Keep breathing through the nose, and don’t clench the jaw as you look around.

Pushing Up

Yes, this is less practical from a movement efficiency perspective, but it does give you feedback in how much harder you need to work if you stick your hips too high in the air.

The goal is to move with our Center of Gravity (COG) closer to the ground and closer to our Points of Support (POS). That is, our hands and feet.

Crawling Skills & Perception Drills

The following crawling skills and perception drills can be done on their own or in a sequence.

Your aim is not to train to fatigue and severe exhaustion, but rather a comfortable challenge.

All of these drills are meant to reinforce the stability we want in our midsection, the breathing we have to maintain, and the ease of movement through our limbs.

STATIC DEAD BUG

Hold for 5–10 breaths.

Emphasize deep breaths in the mid-section while keeping the hands, feet and jaw relaxed.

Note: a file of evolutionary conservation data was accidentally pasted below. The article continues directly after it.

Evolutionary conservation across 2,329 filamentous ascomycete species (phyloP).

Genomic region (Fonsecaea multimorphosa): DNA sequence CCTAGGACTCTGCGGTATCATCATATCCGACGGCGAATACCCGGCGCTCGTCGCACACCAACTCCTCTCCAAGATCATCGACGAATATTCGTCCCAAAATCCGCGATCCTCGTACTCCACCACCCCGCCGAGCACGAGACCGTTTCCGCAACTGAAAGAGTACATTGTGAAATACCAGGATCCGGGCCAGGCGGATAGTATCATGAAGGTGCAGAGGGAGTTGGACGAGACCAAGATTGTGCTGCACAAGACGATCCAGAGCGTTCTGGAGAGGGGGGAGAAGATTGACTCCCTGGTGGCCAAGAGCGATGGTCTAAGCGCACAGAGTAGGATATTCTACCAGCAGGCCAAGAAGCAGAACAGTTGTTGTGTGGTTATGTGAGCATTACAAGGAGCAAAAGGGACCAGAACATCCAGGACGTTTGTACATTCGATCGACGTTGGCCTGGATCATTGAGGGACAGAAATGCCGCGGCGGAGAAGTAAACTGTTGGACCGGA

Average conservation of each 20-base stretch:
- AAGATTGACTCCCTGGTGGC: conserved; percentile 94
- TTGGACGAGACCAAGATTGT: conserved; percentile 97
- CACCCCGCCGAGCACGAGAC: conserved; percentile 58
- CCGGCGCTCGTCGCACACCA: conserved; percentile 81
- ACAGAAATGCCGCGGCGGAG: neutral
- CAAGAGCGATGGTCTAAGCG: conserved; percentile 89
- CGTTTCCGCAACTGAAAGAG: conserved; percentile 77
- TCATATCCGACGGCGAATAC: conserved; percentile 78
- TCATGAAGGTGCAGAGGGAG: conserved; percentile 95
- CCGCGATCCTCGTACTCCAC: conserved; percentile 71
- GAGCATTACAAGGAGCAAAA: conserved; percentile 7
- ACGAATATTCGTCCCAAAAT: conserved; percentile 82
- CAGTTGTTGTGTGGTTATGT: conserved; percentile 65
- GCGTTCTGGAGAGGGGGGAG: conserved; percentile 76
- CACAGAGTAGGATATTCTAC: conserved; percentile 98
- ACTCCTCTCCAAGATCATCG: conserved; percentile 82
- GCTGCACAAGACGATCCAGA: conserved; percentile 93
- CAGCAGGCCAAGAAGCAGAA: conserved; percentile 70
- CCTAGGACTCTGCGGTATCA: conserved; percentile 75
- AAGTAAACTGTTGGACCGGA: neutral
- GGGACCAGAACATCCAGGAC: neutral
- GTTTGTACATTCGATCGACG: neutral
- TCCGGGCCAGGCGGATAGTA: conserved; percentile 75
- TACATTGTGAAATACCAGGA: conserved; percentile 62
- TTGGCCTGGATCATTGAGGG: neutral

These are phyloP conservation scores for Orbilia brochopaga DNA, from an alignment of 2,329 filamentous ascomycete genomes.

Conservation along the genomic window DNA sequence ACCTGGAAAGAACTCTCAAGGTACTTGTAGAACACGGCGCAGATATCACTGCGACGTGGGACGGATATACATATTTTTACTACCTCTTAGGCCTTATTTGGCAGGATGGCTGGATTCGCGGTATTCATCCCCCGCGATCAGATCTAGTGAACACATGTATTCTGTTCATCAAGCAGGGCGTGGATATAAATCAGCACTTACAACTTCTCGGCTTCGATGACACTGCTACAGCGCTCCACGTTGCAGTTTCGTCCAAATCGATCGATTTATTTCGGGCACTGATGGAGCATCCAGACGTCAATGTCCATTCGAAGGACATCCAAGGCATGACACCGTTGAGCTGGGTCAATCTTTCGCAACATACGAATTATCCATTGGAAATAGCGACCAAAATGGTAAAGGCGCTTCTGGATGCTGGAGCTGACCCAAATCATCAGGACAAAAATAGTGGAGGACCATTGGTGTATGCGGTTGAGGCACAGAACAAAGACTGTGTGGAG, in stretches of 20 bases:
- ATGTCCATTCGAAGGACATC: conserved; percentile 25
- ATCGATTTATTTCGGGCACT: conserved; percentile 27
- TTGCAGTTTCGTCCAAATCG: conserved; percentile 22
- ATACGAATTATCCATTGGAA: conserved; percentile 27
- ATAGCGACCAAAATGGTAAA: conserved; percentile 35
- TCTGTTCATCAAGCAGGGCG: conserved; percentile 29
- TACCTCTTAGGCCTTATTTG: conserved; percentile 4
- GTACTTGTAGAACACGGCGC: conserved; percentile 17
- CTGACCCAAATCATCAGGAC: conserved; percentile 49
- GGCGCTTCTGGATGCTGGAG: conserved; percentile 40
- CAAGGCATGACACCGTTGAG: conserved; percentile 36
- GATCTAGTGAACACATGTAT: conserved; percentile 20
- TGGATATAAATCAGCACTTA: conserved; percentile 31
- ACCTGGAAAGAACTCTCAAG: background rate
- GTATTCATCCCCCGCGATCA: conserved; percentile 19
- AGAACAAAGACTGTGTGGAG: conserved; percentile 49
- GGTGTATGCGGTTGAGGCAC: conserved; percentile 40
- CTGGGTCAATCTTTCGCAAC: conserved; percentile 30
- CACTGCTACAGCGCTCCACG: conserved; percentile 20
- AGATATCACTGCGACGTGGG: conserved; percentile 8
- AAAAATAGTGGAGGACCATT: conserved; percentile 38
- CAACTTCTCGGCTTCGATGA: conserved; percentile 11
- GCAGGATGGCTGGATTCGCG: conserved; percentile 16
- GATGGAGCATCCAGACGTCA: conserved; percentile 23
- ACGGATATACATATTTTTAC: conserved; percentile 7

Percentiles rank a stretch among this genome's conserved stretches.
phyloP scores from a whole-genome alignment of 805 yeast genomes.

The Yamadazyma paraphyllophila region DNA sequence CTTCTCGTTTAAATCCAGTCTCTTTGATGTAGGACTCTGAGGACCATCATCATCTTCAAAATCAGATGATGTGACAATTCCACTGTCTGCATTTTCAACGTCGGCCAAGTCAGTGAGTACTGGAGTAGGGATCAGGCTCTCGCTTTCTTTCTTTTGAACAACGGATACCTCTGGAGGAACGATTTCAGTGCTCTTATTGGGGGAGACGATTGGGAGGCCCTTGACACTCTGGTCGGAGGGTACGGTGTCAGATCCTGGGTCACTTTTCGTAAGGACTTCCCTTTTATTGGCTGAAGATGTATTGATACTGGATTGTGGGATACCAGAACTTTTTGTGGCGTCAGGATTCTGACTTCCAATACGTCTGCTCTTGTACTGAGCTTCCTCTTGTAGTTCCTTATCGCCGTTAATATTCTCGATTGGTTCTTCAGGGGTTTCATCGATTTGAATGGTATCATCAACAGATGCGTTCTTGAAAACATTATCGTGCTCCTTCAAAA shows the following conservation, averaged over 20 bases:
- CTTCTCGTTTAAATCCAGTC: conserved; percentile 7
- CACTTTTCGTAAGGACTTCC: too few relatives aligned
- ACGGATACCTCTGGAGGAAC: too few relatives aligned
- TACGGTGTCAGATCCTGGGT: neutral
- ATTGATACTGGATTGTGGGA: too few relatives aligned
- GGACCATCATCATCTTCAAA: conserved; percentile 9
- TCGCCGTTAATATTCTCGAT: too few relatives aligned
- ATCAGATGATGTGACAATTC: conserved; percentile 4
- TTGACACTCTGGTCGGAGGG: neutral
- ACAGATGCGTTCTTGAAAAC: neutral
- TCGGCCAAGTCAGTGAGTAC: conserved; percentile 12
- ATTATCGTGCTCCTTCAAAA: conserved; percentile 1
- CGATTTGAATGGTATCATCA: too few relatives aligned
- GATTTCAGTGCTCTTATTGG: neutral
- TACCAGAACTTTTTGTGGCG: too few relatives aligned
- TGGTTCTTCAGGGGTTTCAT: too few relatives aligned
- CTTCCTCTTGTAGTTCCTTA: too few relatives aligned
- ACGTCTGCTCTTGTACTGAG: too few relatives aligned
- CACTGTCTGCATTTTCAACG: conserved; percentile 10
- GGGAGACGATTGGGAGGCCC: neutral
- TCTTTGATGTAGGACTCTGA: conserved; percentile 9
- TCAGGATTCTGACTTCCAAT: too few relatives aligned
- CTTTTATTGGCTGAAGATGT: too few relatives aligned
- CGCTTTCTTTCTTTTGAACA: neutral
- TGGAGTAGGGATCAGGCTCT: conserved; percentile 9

DEAD BUG CROSS TOUCH

5-10 touches each side.

Touch your hand to the opposite knee, coordinating your inhale with arms up and exhale as the arm crosses and touches.

 

DEAD BUG

5-10 reps each side.

Alternate extending the opposite arm and leg out, coordinating your arm and leg extension with inhaling and exhaling to each movement.

Exhale as your limbs extend out.

 

KNEE HAND CROSS TOUCH

5-10 touches each side.

Coordinate lifting your arm and opposite knee, while balancing on the opposite limbs.

As you lift the hand off the ground, touch your opposite shoulder.

 

KNEE HAND CRAWLING

5-10 steps each side.

Move forward and backwards by crawling on your hands and knees. Depending on your space, take a few steps forward then a few back.

Moving forward, your hand leads the movement. Going backward, your leg leads the movement.

 

STATIC FOOT HAND CRAWL

Hold for 5–10 breaths.

Emphasize deep breaths in the mid-section while keeping your jaw relaxed.

 

ELEVATED FOOT HAND CRAWL CROSS TOUCH

5-10 touches each side.

Coordinate lifting your arm and opposite foot, while balancing on the opposite limbs.

As you lift the hand off the ground, touch your opposite shoulder.

 

BANDED FOOT HAND CRAWL CROSS TOUCH

5-10 reps each side.

With a light resistance band, wrap it around your wrist and opposite knee.

As you take a step forward, the band will pull the opposite leg to help reinforce the sling and X pattern in crawling. Also, the added tension will help increase the trunk, shoulder and hip stability that’s needed in full crawling.